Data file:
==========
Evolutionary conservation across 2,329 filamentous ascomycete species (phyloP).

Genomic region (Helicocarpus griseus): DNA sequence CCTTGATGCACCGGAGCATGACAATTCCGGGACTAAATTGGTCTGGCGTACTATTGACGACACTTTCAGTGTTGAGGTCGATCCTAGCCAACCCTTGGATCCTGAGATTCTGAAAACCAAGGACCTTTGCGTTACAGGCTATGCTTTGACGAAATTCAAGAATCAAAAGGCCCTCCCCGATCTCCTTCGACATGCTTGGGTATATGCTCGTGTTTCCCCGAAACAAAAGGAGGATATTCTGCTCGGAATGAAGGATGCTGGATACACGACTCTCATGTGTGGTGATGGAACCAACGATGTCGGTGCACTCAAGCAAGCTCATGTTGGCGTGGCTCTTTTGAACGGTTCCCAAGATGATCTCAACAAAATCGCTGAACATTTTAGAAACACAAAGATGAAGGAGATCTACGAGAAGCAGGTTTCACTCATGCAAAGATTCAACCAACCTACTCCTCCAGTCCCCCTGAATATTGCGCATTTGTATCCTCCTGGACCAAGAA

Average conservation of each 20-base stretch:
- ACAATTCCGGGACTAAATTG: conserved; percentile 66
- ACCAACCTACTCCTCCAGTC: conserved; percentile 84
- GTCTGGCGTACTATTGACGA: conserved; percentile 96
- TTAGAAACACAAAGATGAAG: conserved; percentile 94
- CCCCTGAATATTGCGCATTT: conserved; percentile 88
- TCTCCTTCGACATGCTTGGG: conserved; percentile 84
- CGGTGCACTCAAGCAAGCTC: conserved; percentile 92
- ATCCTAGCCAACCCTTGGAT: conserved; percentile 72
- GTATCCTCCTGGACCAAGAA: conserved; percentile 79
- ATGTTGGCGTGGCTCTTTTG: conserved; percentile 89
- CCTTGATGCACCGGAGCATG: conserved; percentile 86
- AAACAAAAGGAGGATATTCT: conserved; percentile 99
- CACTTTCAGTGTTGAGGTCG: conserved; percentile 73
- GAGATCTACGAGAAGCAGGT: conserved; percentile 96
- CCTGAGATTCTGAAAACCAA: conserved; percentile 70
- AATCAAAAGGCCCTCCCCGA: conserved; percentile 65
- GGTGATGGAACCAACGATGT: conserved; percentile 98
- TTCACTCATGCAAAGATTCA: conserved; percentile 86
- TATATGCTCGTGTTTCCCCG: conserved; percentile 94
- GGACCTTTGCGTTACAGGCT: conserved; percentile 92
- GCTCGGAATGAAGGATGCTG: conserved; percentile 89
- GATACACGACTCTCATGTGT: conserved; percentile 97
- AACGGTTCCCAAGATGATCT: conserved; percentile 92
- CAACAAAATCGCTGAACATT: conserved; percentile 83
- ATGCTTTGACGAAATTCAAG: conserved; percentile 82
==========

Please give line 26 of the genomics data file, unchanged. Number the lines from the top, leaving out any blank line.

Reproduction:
- AACGGTTCCCAAGATGATCT: conserved; percentile 92